Making My Peace With Song
The other night I witnessed what to me was a wondrous thing. My 11-year-old son. Singing in a choir. In a public concert.
I say "wondrous" because I never thought I would have a son with a voice. Not that he would qualify for the Vienna Boys Choir, but he can carry a tune and do it sweetly, and he has learned from his rather military choirmaster to put heart into the music.
And so, like an angel, he stood there with his hands by his sides, his mouth exaggerating every syllable, giving them their full worth and measure, while his alert eyes followed every directive of madame choirmaster.
It is an amazing thing, I noted, when a child possesses a talent absolutely vacant in the parent. I wondered if my own parents muse over the contrary situation.
As far back as I can remember, my parents sang. I don't mean professionally, but around the house. I can still summon an image of myself at the age of 4, lying in bed on the brink of sleep, my mother sitting on the edge of the bed singing "The Creaking Old Mill by the Creek." As far as I know, she sang this to me only once, but I can still remember every word, and the melody is as fresh as if I have only just now heard it.
My father also sang, mostly standards, the repertoire of Bing Crosby. "Swinging on a Star" also occupies my earliest memories. I can still see the image I conjured upon first hearing my father sing the song: It was me, actually swinging from star to star, powered by the most gripping optimism that life got better every day.
I NEED to be specific about one thing: My parents didn't simply carry a tune; they had rich, compatible voices, perfectly pitched baritone and soprano, my father the mellow crooner and my mother the operatic diva. Of the two, my mother was the one who celebrated her talent, joining civic groups, church choirs, and charity recitals because, as she put it, "They deserve the best."
My father, on the other hand, sang only at home. His talent, unlike my mother's, was a private matter and he shunned any invitation to join a singing group, his light remaining most secure under its bushel basket.
When I became a teenager I began to grow self-conscious about the very idea of my parents singing for no apparent reason. It wasn't so much my father - who emitted his strains in brief, tolerable doses - as my mother, who believed that a song had six stanzas because they were meant to be sung. At peak volume.
By age 16 I had developed the habit of slapping my head and complaining loudly every time my mother struck up the band.
Even while I felt entitled to be mortified when my parents sang in front of my friends, I also began to mature to the point where I recognized their voices as being good. Even beautiful. This led me to a period of brief but acute crisis: I suspected that I and my two younger siblings were adopted because we had no voices at all. I was incorrigibly flat, my younger brother was a master of the monotone, and my sister sang like a hinge. How could this be? We must have been left on my parents' doorstep as a sibling trio. The crisis passed as quickly as it had arrived.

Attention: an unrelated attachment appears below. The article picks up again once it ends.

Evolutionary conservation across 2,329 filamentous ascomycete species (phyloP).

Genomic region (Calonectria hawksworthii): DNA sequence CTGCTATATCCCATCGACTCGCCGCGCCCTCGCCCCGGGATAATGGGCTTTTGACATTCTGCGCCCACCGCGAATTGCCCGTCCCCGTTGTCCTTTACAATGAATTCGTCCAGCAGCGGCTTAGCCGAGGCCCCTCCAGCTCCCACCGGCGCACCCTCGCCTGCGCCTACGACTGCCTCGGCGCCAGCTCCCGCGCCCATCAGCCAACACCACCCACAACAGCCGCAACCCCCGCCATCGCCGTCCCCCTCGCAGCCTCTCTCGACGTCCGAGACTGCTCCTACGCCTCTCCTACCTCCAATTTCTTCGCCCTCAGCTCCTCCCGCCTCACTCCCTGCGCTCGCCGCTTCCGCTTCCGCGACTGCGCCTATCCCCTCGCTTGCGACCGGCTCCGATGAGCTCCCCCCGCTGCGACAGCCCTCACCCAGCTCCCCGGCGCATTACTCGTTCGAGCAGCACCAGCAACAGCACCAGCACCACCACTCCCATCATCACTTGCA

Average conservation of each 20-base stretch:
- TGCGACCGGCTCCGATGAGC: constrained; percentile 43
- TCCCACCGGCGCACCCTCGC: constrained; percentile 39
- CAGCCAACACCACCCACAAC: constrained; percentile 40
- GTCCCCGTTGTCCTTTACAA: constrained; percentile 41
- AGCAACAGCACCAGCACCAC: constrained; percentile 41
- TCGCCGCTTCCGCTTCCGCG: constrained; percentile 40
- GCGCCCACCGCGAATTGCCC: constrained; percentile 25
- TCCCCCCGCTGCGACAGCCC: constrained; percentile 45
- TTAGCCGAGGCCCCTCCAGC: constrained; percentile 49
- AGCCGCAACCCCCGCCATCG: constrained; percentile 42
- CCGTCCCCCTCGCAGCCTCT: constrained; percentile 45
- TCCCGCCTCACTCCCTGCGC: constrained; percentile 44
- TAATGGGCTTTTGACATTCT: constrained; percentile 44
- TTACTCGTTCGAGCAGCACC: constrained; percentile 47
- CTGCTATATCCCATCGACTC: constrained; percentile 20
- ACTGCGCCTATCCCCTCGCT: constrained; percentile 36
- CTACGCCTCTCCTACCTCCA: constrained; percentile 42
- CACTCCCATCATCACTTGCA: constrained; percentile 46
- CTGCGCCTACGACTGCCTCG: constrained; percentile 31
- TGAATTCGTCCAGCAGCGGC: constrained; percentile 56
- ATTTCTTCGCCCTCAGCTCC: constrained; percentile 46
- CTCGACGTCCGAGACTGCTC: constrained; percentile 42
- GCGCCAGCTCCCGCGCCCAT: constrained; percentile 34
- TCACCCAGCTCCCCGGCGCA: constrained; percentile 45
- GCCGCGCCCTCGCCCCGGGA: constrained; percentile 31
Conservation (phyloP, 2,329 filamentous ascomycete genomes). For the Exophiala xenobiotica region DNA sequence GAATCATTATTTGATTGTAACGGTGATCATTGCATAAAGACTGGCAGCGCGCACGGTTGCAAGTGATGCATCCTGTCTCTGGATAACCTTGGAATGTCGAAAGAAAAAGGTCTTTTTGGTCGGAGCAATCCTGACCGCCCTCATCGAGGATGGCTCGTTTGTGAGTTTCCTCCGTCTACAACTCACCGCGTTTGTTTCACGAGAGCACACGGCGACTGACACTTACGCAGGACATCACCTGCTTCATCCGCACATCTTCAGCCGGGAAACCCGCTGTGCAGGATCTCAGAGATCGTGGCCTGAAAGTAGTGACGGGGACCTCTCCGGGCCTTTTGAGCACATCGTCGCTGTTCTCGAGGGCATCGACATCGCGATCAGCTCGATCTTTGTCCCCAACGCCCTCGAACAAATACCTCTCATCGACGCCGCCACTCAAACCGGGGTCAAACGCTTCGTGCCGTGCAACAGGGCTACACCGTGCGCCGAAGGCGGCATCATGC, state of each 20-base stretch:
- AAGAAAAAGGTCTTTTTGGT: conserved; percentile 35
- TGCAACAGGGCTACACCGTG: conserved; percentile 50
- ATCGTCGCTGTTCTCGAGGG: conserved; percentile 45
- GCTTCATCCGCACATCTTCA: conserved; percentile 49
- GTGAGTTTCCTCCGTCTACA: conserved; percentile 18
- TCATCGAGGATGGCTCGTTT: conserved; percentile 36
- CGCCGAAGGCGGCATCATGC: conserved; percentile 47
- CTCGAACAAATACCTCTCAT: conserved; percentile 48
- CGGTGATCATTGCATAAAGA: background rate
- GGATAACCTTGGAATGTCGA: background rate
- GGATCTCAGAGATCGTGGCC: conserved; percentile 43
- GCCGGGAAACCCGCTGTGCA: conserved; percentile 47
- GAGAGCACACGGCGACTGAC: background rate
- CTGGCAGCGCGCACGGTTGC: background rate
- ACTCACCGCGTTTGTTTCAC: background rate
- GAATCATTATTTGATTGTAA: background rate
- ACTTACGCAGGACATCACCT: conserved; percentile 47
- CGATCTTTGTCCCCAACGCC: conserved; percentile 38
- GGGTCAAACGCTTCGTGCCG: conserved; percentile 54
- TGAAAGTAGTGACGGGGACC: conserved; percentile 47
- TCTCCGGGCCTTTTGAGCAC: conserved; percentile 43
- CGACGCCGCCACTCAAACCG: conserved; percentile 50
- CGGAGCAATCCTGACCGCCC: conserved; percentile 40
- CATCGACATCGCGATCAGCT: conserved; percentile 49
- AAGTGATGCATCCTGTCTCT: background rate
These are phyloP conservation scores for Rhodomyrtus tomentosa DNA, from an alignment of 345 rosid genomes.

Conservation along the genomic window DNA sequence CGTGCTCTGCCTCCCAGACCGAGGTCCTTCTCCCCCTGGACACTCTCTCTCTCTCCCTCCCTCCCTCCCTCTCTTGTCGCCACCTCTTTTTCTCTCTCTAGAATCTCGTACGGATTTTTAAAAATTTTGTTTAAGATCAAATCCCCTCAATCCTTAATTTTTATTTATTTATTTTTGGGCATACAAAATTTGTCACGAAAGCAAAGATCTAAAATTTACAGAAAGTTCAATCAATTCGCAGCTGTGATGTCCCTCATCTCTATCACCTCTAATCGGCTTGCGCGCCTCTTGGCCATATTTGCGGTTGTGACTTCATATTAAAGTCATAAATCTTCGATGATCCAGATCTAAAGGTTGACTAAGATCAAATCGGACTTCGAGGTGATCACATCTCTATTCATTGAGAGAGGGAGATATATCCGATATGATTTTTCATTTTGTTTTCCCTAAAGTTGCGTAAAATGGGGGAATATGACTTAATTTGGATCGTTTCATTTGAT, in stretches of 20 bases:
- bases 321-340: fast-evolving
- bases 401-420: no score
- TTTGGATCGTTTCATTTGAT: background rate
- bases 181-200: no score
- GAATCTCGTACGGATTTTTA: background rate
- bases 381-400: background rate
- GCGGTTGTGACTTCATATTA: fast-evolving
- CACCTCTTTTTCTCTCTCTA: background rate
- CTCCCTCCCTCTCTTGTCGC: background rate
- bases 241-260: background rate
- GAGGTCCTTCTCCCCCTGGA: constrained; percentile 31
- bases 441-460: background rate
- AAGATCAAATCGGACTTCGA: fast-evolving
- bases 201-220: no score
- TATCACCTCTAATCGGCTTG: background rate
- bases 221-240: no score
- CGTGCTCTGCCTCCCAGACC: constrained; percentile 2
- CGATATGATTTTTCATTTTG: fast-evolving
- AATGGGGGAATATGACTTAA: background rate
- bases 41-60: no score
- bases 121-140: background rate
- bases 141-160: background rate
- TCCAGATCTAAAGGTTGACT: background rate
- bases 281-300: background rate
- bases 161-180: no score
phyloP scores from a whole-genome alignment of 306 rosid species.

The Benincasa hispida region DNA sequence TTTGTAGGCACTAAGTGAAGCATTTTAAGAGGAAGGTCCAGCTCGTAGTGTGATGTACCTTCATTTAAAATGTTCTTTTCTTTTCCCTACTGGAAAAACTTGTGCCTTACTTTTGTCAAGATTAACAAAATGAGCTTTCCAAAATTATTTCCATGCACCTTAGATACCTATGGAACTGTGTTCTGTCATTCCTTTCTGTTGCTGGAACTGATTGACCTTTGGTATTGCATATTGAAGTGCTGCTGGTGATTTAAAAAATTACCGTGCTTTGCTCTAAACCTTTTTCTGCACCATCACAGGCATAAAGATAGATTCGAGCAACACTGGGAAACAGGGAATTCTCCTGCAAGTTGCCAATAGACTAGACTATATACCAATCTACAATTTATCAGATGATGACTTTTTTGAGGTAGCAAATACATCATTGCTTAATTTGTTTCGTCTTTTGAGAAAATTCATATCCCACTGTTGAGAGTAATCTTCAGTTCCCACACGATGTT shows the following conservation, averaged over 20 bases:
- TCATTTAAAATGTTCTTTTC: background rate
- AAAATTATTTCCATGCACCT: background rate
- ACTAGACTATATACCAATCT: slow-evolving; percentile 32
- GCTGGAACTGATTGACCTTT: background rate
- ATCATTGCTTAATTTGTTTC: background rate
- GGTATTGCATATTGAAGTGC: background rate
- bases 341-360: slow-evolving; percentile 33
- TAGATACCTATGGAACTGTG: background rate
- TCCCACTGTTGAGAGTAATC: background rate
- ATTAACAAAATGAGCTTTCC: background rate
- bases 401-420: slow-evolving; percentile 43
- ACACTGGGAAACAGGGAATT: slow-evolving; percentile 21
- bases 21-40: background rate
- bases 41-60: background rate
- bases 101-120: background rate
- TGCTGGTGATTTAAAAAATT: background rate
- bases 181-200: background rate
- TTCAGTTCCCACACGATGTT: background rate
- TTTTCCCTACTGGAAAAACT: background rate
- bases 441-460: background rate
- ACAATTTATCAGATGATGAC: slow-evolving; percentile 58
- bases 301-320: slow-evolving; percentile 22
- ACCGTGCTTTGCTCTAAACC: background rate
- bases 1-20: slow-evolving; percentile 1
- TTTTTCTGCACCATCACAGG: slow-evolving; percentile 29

Since then I have decided that lack of voice is no reason to remain mute.
Singing for me has become a sort of vacuum behavior, whether it be in the shower, in the garden, or in the car. And what crops up most in my repertoire are the songs my parents sang when I was small.
They were, in effect, seeds liberally sown, and in recent years they have germinated en masse. What other reason would I have for spontaneously belting out "Moon Over Miami" while driving through a blizzard in northern Maine?
The peace I have made with song has played an important role in the relationship between me and my son. Where I was self-conscious about my parents' singing, the first time my son heard me sing he immediately sought to join in.
To me, the reason is clear: He recognized my voice as so awful that he wanted to show me he could do better. And the tunes he has learned from me are the ones I learned from my own parents. His rendition of "Swinging on a Star" is enough to lift the spirits of the saddest soul.
And so I have gone from being an iconoclast of song to someone who encourages his son at every opportunity to open his mouth and hold forth joyfully. And with this school year's concert season only just begun, I have a lot to look forward to.